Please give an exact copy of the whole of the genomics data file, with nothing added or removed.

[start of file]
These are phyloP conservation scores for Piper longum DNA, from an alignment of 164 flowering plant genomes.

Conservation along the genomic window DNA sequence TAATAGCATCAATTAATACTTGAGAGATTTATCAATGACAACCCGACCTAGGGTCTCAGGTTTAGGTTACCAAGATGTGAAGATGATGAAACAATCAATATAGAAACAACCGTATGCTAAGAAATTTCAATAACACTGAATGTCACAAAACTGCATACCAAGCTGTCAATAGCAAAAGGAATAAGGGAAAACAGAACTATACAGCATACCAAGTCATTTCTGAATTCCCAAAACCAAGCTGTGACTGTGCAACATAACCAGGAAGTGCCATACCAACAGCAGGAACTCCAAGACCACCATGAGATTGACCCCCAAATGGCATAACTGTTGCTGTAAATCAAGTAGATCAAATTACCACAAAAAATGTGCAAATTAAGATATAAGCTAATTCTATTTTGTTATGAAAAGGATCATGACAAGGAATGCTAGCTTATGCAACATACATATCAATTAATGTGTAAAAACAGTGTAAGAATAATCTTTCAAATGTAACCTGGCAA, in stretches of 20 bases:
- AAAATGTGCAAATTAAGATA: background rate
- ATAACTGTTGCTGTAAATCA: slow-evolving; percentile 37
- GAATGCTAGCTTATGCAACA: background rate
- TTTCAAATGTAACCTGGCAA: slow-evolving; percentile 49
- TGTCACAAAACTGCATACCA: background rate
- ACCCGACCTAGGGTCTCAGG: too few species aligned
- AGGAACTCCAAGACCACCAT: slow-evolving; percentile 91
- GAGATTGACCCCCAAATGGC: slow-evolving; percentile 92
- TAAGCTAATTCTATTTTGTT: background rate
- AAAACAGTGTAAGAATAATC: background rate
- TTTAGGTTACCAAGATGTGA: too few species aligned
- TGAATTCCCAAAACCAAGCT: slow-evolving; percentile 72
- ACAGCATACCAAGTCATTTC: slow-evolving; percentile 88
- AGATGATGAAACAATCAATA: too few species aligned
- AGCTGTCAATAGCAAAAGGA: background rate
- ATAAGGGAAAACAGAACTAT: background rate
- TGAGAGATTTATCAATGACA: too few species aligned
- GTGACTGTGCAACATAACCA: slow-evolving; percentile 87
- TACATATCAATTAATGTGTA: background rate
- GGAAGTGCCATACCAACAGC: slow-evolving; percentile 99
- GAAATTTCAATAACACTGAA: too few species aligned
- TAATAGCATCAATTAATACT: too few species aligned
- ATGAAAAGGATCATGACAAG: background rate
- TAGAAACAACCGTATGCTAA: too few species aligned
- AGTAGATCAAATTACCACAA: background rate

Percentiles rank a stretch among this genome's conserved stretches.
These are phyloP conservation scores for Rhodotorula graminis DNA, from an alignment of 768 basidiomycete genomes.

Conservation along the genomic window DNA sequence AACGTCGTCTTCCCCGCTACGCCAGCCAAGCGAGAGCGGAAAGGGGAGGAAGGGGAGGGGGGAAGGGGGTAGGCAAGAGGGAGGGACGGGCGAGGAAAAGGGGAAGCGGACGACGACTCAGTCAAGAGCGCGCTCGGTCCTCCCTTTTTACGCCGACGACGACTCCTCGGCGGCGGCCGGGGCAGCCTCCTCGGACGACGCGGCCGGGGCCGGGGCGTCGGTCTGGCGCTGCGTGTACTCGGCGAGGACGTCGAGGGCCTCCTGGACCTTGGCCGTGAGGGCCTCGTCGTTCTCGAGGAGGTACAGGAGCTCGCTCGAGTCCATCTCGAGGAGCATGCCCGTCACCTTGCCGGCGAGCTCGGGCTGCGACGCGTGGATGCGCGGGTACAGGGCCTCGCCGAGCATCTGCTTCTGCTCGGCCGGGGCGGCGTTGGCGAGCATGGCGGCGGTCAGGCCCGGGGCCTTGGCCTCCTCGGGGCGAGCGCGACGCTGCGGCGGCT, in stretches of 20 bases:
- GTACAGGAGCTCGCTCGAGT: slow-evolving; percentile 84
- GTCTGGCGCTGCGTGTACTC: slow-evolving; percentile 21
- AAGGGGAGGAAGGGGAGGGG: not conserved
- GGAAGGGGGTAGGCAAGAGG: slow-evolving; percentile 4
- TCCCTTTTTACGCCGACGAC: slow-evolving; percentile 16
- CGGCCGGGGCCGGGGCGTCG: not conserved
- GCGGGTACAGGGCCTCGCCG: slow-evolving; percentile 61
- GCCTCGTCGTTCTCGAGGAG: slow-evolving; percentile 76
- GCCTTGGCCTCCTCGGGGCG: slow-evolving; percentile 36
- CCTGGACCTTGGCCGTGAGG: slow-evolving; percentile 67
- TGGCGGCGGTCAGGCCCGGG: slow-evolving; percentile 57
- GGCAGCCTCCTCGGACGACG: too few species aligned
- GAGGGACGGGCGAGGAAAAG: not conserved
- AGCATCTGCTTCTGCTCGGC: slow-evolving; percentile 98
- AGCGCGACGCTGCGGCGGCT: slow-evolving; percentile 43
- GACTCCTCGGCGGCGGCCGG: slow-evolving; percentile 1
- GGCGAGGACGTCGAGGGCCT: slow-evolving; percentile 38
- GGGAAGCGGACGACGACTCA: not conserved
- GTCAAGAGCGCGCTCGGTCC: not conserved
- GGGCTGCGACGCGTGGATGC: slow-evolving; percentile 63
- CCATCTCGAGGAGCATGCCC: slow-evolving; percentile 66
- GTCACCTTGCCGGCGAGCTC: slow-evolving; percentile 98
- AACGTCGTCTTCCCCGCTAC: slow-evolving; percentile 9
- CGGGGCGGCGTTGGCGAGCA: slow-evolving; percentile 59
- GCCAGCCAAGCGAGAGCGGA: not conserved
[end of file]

These are phyloP conservation scores for Piper longum DNA, from an alignment of 164 flowering plant genomes.

Conservation along the genomic window DNA sequence TAATAGCATCAATTAATACTTGAGAGATTTATCAATGACAACCCGACCTAGGGTCTCAGGTTTAGGTTACCAAGATGTGAAGATGATGAAACAATCAATATAGAAACAACCGTATGCTAAGAAATTTCAATAACACTGAATGTCACAAAACTGCATACCAAGCTGTCAATAGCAAAAGGAATAAGGGAAAACAGAACTATACAGCATACCAAGTCATTTCTGAATTCCCAAAACCAAGCTGTGACTGTGCAACATAACCAGGAAGTGCCATACCAACAGCAGGAACTCCAAGACCACCATGAGATTGACCCCCAAATGGCATAACTGTTGCTGTAAATCAAGTAGATCAAATTACCACAAAAAATGTGCAAATTAAGATATAAGCTAATTCTATTTTGTTATGAAAAGGATCATGACAAGGAATGCTAGCTTATGCAACATACATATCAATTAATGTGTAAAAACAGTGTAAGAATAATCTTTCAAATGTAACCTGGCAA, in stretches of 20 bases:
- AAAATGTGCAAATTAAGATA: background rate
- ATAACTGTTGCTGTAAATCA: slow-evolving; percentile 37
- GAATGCTAGCTTATGCAACA: background rate
- TTTCAAATGTAACCTGGCAA: slow-evolving; percentile 49
- TGTCACAAAACTGCATACCA: background rate
- ACCCGACCTAGGGTCTCAGG: too few species aligned
- AGGAACTCCAAGACCACCAT: slow-evolving; percentile 91
- GAGATTGACCCCCAAATGGC: slow-evolving; percentile 92
- TAAGCTAATTCTATTTTGTT: background rate
- AAAACAGTGTAAGAATAATC: background rate
- TTTAGGTTACCAAGATGTGA: too few species aligned
- TGAATTCCCAAAACCAAGCT: slow-evolving; percentile 72
- ACAGCATACCAAGTCATTTC: slow-evolving; percentile 88
- AGATGATGAAACAATCAATA: too few species aligned
- AGCTGTCAATAGCAAAAGGA: background rate
- ATAAGGGAAAACAGAACTAT: background rate
- TGAGAGATTTATCAATGACA: too few species aligned
- GTGACTGTGCAACATAACCA: slow-evolving; percentile 87
- TACATATCAATTAATGTGTA: background rate
- GGAAGTGCCATACCAACAGC: slow-evolving; percentile 99
- GAAATTTCAATAACACTGAA: too few species aligned
- TAATAGCATCAATTAATACT: too few species aligned
- ATGAAAAGGATCATGACAAG: background rate
- TAGAAACAACCGTATGCTAA: too few species aligned
- AGTAGATCAAATTACCACAA: background rate

Percentiles rank a stretch among this genome's conserved stretches.
These are phyloP conservation scores for Rhodotorula graminis DNA, from an alignment of 768 basidiomycete genomes.

Conservation along the genomic window DNA sequence AACGTCGTCTTCCCCGCTACGCCAGCCAAGCGAGAGCGGAAAGGGGAGGAAGGGGAGGGGGGAAGGGGGTAGGCAAGAGGGAGGGACGGGCGAGGAAAAGGGGAAGCGGACGACGACTCAGTCAAGAGCGCGCTCGGTCCTCCCTTTTTACGCCGACGACGACTCCTCGGCGGCGGCCGGGGCAGCCTCCTCGGACGACGCGGCCGGGGCCGGGGCGTCGGTCTGGCGCTGCGTGTACTCGGCGAGGACGTCGAGGGCCTCCTGGACCTTGGCCGTGAGGGCCTCGTCGTTCTCGAGGAGGTACAGGAGCTCGCTCGAGTCCATCTCGAGGAGCATGCCCGTCACCTTGCCGGCGAGCTCGGGCTGCGACGCGTGGATGCGCGGGTACAGGGCCTCGCCGAGCATCTGCTTCTGCTCGGCCGGGGCGGCGTTGGCGAGCATGGCGGCGGTCAGGCCCGGGGCCTTGGCCTCCTCGGGGCGAGCGCGACGCTGCGGCGGCT, in stretches of 20 bases:
- GTACAGGAGCTCGCTCGAGT: slow-evolving; percentile 84
- GTCTGGCGCTGCGTGTACTC: slow-evolving; percentile 21
- AAGGGGAGGAAGGGGAGGGG: not conserved
- GGAAGGGGGTAGGCAAGAGG: slow-evolving; percentile 4
- TCCCTTTTTACGCCGACGAC: slow-evolving; percentile 16
- CGGCCGGGGCCGGGGCGTCG: not conserved
- GCGGGTACAGGGCCTCGCCG: slow-evolving; percentile 61
- GCCTCGTCGTTCTCGAGGAG: slow-evolving; percentile 76
- GCCTTGGCCTCCTCGGGGCG: slow-evolving; percentile 36
- CCTGGACCTTGGCCGTGAGG: slow-evolving; percentile 67
- TGGCGGCGGTCAGGCCCGGG: slow-evolving; percentile 57
- GGCAGCCTCCTCGGACGACG: too few species aligned
- GAGGGACGGGCGAGGAAAAG: not conserved
- AGCATCTGCTTCTGCTCGGC: slow-evolving; percentile 98
- AGCGCGACGCTGCGGCGGCT: slow-evolving; percentile 43
- GACTCCTCGGCGGCGGCCGG: slow-evolving; percentile 1
- GGCGAGGACGTCGAGGGCCT: slow-evolving; percentile 38
- GGGAAGCGGACGACGACTCA: not conserved
- GTCAAGAGCGCGCTCGGTCC: not conserved
- GGGCTGCGACGCGTGGATGC: slow-evolving; percentile 63
- CCATCTCGAGGAGCATGCCC: slow-evolving; percentile 66
- GTCACCTTGCCGGCGAGCTC: slow-evolving; percentile 98
- AACGTCGTCTTCCCCGCTAC: slow-evolving; percentile 9
- CGGGGCGGCGTTGGCGAGCA: slow-evolving; percentile 59
- GCCAGCCAAGCGAGAGCGGA: not conserved